This red chalk drawing is by Edward Robert Hughes, undertaken when Dorothea Turnbull was only 5 years old. As beautiful as the picture is the story behind it is a sad as any you will read. The following are extracts from George Shaw’s book ‘People of the Millennium in Ashbourne, from Cockayne to the Queen’ and a personal letter.
‘One of the greatest tragedies to occur in Ashbourne happened on the 9 February 1901 at Sandybrook Hall, the home of the Turnbull family. Peveril Turnbull had just bought a new lamp for the dinner table, and had been warned that it should not be carried whilst lit. For some reason he had not taken the advice and whilst walking out of the dining room the lamp flared and he dropped it. The lamp fell at the feet of his younger daughter Dorothea and her dress burst into flames. Her sister Monica ran to her aid but her dress also caught fire. Both girl’s injuries proved fatal. Monica died three weeks later on 4 March, while Dorothea lived for two months longer. Despite attempted skin grafts, she also died on the 27 April. The parents later became involved in the care of children in need and in Windmill Lane they built St Monica’s Home, an orphanage.
In the south aisle of St Oswald’s Church can be seen a window to their memory, the work of Christopher Wall, and now said to be one of the finest, if not the finest Pre-Raphaelite window of this century. In the window St Barbara has the face of Monica, Dorothea on the right hand side of the window is St Dorothy, while the faces of Cecilia and the angel are Whall’s own wife and daughter, Florence and Veronica’.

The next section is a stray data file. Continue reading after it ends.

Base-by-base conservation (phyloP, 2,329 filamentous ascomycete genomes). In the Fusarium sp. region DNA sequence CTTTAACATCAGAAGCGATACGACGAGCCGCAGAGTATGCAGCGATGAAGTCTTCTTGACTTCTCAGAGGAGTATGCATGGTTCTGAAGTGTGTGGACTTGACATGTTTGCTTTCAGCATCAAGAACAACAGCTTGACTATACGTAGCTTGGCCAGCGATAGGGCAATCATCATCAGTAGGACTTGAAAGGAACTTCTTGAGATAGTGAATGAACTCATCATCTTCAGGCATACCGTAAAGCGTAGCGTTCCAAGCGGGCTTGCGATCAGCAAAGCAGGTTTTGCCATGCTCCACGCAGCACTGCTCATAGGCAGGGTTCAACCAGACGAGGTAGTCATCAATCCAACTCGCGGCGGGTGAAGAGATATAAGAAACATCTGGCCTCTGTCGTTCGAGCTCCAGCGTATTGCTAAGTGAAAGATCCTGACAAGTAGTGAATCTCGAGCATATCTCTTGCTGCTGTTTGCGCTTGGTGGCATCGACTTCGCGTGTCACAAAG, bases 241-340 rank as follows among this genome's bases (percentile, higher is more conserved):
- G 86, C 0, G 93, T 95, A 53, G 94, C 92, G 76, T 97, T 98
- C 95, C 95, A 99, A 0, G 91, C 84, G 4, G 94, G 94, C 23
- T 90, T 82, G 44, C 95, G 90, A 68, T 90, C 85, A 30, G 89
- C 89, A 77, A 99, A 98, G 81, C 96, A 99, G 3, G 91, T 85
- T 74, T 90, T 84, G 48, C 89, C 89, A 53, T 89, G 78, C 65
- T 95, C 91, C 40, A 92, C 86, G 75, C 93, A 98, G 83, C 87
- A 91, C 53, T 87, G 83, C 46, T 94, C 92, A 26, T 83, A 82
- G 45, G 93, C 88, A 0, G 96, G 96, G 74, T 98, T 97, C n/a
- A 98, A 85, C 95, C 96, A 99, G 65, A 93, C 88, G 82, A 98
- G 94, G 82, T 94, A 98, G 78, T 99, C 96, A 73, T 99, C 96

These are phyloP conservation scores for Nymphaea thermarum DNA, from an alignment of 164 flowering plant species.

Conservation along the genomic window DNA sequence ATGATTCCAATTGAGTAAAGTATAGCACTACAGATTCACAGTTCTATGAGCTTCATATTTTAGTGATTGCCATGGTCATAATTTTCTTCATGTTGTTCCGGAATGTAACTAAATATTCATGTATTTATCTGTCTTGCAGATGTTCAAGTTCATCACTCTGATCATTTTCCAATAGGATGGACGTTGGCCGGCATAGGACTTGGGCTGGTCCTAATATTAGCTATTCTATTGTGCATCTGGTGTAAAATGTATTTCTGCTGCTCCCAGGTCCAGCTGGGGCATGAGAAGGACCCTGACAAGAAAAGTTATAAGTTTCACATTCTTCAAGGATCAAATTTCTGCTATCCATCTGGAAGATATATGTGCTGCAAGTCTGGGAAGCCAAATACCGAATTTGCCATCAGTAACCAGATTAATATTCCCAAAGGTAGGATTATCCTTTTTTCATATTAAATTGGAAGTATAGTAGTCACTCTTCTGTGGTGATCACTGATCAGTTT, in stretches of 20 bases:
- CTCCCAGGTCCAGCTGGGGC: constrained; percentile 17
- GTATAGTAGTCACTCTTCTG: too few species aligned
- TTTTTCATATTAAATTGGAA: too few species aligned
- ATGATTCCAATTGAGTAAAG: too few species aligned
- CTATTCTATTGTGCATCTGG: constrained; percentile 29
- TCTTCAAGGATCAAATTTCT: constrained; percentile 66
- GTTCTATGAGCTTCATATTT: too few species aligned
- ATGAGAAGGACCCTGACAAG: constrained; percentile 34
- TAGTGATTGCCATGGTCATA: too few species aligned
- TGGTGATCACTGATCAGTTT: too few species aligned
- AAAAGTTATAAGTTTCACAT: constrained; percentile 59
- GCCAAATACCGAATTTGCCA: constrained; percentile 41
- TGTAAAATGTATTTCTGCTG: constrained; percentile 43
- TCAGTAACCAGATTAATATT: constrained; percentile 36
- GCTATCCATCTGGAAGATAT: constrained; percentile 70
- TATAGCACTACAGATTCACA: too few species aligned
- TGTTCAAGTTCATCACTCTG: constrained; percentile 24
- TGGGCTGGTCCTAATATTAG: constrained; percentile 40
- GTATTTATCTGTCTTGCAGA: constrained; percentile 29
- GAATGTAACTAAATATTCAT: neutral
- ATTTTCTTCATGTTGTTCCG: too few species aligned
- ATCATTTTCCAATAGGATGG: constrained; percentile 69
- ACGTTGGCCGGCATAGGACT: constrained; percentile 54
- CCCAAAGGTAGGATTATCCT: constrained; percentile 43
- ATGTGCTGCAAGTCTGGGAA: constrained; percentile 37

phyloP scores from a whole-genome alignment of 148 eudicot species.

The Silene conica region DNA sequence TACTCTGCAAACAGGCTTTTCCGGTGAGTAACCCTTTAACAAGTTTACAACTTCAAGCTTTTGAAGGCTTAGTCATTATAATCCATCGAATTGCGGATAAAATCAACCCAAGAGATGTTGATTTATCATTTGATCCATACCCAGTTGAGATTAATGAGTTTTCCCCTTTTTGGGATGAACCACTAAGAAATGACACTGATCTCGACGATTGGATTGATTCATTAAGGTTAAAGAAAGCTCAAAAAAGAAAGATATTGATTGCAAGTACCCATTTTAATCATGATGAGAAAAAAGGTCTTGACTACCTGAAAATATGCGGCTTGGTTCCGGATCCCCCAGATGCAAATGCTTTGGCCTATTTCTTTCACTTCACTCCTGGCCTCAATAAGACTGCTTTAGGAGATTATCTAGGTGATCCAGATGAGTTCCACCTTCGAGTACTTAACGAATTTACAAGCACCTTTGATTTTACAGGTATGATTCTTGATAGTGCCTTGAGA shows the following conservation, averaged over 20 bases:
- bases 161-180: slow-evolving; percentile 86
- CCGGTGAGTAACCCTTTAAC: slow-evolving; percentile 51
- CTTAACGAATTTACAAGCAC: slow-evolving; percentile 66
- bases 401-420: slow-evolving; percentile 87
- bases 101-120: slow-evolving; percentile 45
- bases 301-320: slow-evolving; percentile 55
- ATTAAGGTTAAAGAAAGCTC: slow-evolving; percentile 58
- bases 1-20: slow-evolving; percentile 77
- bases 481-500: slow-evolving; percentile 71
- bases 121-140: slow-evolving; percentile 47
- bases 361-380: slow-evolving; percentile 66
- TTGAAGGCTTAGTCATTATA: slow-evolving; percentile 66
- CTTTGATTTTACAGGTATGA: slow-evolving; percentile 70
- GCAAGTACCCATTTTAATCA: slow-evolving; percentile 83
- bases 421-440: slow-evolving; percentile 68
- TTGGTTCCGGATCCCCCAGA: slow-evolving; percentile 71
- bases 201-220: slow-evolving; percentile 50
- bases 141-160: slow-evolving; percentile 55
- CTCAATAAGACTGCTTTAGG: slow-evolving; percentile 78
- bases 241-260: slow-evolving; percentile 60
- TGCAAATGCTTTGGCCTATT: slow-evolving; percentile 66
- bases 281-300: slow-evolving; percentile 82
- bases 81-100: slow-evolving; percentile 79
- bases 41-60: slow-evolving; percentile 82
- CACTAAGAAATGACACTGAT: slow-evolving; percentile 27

‘Dear Mr Brown, I am sending you a photo of Monica sitting on her mother’s knee by Hughes. This painting was on the staircase of St.Monica’s Home. When the Home was closed down by the Children’s Society it was handed over to St. Oswald’s Church for safe keeping. Note the way the artist captured the sadness of the mother’s face; she had lost her baby son when the pram ran into the sea and he was drowned. She was to lose the remainder of her children in the fire in Sandybrook Hall years later.
I have done some research on your painting since you got in touch and have come up with the following. The painting was in St. Monica’s in one of the rooms. It was there until a fire took place in 1983 when the painting suffered some smoke damage. It was sent to an art gallery in Staffordshire.
It may seem strange, it does to me, and I can assure you I am not eccentric, but since the news that St.Monica’s has had an application to be pulled down by Gleasons and a three storey block of flats to be built in its place, despite the Turnbulls giving it as a Deed of Gift as a Memorial to the girls, children who were there, those who looked after the children etc, have been raising strong objections. On the day you phoned me, the call I had before yours was a man from near Arundel who was a boy at the home in the 1950’s . Your call was as if Dorothea was objecting from her grave’.
Dorothea and her sister Monica’s grave site at St. Oswald’s
Sandybrook Hall and St Monica’s Home on Windmill Lane.